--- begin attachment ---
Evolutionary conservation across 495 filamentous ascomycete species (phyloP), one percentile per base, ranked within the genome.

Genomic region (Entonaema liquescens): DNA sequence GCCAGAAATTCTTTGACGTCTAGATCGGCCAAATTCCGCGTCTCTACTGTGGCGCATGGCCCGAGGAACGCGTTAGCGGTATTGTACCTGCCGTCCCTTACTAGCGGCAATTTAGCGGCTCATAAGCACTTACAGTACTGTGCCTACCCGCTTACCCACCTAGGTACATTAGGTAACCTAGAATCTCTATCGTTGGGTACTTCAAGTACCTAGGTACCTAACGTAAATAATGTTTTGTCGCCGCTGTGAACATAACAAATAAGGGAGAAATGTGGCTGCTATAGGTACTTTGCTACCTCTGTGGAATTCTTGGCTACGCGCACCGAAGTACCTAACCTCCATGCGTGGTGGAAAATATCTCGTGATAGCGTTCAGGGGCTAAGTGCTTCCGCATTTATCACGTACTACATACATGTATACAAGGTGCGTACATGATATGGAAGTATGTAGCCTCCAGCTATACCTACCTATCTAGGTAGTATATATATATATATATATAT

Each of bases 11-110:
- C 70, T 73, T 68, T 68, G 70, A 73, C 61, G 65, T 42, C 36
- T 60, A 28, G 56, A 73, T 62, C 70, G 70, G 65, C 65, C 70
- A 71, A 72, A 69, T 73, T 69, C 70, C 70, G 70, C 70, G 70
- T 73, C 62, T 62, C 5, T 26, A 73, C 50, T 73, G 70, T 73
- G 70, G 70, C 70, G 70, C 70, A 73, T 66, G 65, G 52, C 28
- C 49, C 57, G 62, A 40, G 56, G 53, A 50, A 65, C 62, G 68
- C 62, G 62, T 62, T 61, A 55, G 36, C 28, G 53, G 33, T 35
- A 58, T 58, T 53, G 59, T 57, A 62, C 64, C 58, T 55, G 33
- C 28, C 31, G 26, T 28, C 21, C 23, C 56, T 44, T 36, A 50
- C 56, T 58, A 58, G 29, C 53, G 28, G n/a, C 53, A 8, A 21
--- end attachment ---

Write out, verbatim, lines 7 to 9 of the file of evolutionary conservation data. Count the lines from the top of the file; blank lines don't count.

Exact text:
- T 73, C 62, T 62, C 5, T 26, A 73, C 50, T 73, G 70, T 73
- G 70, G 70, C 70, G 70, C 70, A 73, T 66, G 65, G 52, C 28
- C 49, C 57, G 62, A 40, G 56, G 53, A 50, A 65, C 62, G 68